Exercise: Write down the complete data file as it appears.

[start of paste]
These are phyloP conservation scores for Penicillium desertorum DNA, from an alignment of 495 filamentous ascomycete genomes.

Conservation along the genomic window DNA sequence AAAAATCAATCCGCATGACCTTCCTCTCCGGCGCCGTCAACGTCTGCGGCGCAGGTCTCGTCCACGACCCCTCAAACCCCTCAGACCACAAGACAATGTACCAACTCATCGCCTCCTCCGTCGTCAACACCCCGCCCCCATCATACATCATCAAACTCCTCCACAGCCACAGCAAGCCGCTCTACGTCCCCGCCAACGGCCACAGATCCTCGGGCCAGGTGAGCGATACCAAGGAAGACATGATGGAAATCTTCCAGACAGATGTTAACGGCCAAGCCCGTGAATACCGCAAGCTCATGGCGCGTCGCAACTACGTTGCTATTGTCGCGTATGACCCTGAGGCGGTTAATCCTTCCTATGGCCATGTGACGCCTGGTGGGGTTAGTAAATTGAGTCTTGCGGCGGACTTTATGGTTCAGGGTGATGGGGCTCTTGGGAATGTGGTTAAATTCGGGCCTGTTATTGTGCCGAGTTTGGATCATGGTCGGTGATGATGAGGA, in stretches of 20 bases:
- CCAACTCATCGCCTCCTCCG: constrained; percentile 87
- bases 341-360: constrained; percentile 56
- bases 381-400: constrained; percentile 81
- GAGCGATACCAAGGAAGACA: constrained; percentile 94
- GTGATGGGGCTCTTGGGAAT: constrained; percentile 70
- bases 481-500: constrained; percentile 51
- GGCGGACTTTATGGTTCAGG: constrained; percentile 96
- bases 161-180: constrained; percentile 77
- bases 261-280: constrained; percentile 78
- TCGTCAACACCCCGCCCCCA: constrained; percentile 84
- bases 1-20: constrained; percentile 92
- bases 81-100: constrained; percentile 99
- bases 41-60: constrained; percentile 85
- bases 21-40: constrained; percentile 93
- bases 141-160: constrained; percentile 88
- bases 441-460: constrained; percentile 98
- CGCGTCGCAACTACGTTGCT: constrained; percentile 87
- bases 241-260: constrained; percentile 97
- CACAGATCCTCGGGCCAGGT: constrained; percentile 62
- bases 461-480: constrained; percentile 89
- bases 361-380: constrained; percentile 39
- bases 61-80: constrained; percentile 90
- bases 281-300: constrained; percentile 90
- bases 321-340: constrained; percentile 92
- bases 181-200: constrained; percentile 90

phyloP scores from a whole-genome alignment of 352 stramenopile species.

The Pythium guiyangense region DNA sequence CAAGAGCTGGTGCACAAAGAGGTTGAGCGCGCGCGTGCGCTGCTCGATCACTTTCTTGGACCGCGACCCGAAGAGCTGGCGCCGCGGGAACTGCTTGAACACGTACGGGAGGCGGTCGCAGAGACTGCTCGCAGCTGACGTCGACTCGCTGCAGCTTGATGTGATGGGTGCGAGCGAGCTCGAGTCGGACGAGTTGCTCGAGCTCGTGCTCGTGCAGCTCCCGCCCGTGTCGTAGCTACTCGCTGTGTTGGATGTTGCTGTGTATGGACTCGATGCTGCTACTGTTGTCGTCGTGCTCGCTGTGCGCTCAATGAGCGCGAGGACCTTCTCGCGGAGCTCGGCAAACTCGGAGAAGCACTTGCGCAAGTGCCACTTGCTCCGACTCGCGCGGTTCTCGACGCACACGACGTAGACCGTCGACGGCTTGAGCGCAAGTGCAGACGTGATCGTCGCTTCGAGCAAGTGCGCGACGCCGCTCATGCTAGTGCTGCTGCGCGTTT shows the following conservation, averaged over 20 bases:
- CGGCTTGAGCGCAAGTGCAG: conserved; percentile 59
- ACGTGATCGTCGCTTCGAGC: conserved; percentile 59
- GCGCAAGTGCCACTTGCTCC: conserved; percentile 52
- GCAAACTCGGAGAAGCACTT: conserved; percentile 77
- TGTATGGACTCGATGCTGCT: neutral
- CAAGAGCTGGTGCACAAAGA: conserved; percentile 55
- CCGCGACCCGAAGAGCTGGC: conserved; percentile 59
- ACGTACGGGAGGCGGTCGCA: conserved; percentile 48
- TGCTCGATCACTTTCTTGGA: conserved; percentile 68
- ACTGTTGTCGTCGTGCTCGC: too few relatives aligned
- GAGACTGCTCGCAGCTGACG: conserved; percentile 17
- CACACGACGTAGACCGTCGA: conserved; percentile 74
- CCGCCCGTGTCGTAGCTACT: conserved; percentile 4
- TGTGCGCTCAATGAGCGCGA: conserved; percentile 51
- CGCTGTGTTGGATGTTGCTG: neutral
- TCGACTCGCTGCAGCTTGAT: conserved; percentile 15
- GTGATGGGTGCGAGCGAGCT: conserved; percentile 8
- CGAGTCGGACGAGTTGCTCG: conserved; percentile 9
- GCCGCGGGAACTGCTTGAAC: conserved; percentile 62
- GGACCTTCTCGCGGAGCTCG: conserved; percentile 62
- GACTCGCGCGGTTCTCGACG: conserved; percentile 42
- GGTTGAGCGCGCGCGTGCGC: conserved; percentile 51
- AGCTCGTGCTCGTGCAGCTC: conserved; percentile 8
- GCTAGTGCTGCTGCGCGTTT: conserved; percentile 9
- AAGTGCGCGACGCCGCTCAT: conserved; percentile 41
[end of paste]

These are phyloP conservation scores for Penicillium desertorum DNA, from an alignment of 495 filamentous ascomycete genomes.

Conservation along the genomic window DNA sequence AAAAATCAATCCGCATGACCTTCCTCTCCGGCGCCGTCAACGTCTGCGGCGCAGGTCTCGTCCACGACCCCTCAAACCCCTCAGACCACAAGACAATGTACCAACTCATCGCCTCCTCCGTCGTCAACACCCCGCCCCCATCATACATCATCAAACTCCTCCACAGCCACAGCAAGCCGCTCTACGTCCCCGCCAACGGCCACAGATCCTCGGGCCAGGTGAGCGATACCAAGGAAGACATGATGGAAATCTTCCAGACAGATGTTAACGGCCAAGCCCGTGAATACCGCAAGCTCATGGCGCGTCGCAACTACGTTGCTATTGTCGCGTATGACCCTGAGGCGGTTAATCCTTCCTATGGCCATGTGACGCCTGGTGGGGTTAGTAAATTGAGTCTTGCGGCGGACTTTATGGTTCAGGGTGATGGGGCTCTTGGGAATGTGGTTAAATTCGGGCCTGTTATTGTGCCGAGTTTGGATCATGGTCGGTGATGATGAGGA, in stretches of 20 bases:
- CCAACTCATCGCCTCCTCCG: constrained; percentile 87
- bases 341-360: constrained; percentile 56
- bases 381-400: constrained; percentile 81
- GAGCGATACCAAGGAAGACA: constrained; percentile 94
- GTGATGGGGCTCTTGGGAAT: constrained; percentile 70
- bases 481-500: constrained; percentile 51
- GGCGGACTTTATGGTTCAGG: constrained; percentile 96
- bases 161-180: constrained; percentile 77
- bases 261-280: constrained; percentile 78
- TCGTCAACACCCCGCCCCCA: constrained; percentile 84
- bases 1-20: constrained; percentile 92
- bases 81-100: constrained; percentile 99
- bases 41-60: constrained; percentile 85
- bases 21-40: constrained; percentile 93
- bases 141-160: constrained; percentile 88
- bases 441-460: constrained; percentile 98
- CGCGTCGCAACTACGTTGCT: constrained; percentile 87
- bases 241-260: constrained; percentile 97
- CACAGATCCTCGGGCCAGGT: constrained; percentile 62
- bases 461-480: constrained; percentile 89
- bases 361-380: constrained; percentile 39
- bases 61-80: constrained; percentile 90
- bases 281-300: constrained; percentile 90
- bases 321-340: constrained; percentile 92
- bases 181-200: constrained; percentile 90

phyloP scores from a whole-genome alignment of 352 stramenopile species.

The Pythium guiyangense region DNA sequence CAAGAGCTGGTGCACAAAGAGGTTGAGCGCGCGCGTGCGCTGCTCGATCACTTTCTTGGACCGCGACCCGAAGAGCTGGCGCCGCGGGAACTGCTTGAACACGTACGGGAGGCGGTCGCAGAGACTGCTCGCAGCTGACGTCGACTCGCTGCAGCTTGATGTGATGGGTGCGAGCGAGCTCGAGTCGGACGAGTTGCTCGAGCTCGTGCTCGTGCAGCTCCCGCCCGTGTCGTAGCTACTCGCTGTGTTGGATGTTGCTGTGTATGGACTCGATGCTGCTACTGTTGTCGTCGTGCTCGCTGTGCGCTCAATGAGCGCGAGGACCTTCTCGCGGAGCTCGGCAAACTCGGAGAAGCACTTGCGCAAGTGCCACTTGCTCCGACTCGCGCGGTTCTCGACGCACACGACGTAGACCGTCGACGGCTTGAGCGCAAGTGCAGACGTGATCGTCGCTTCGAGCAAGTGCGCGACGCCGCTCATGCTAGTGCTGCTGCGCGTTT shows the following conservation, averaged over 20 bases:
- CGGCTTGAGCGCAAGTGCAG: conserved; percentile 59
- ACGTGATCGTCGCTTCGAGC: conserved; percentile 59
- GCGCAAGTGCCACTTGCTCC: conserved; percentile 52
- GCAAACTCGGAGAAGCACTT: conserved; percentile 77
- TGTATGGACTCGATGCTGCT: neutral
- CAAGAGCTGGTGCACAAAGA: conserved; percentile 55
- CCGCGACCCGAAGAGCTGGC: conserved; percentile 59
- ACGTACGGGAGGCGGTCGCA: conserved; percentile 48
- TGCTCGATCACTTTCTTGGA: conserved; percentile 68
- ACTGTTGTCGTCGTGCTCGC: too few relatives aligned
- GAGACTGCTCGCAGCTGACG: conserved; percentile 17
- CACACGACGTAGACCGTCGA: conserved; percentile 74
- CCGCCCGTGTCGTAGCTACT: conserved; percentile 4
- TGTGCGCTCAATGAGCGCGA: conserved; percentile 51
- CGCTGTGTTGGATGTTGCTG: neutral
- TCGACTCGCTGCAGCTTGAT: conserved; percentile 15
- GTGATGGGTGCGAGCGAGCT: conserved; percentile 8
- CGAGTCGGACGAGTTGCTCG: conserved; percentile 9
- GCCGCGGGAACTGCTTGAAC: conserved; percentile 62
- GGACCTTCTCGCGGAGCTCG: conserved; percentile 62
- GACTCGCGCGGTTCTCGACG: conserved; percentile 42
- GGTTGAGCGCGCGCGTGCGC: conserved; percentile 51
- AGCTCGTGCTCGTGCAGCTC: conserved; percentile 8
- GCTAGTGCTGCTGCGCGTTT: conserved; percentile 9
- AAGTGCGCGACGCCGCTCAT: conserved; percentile 41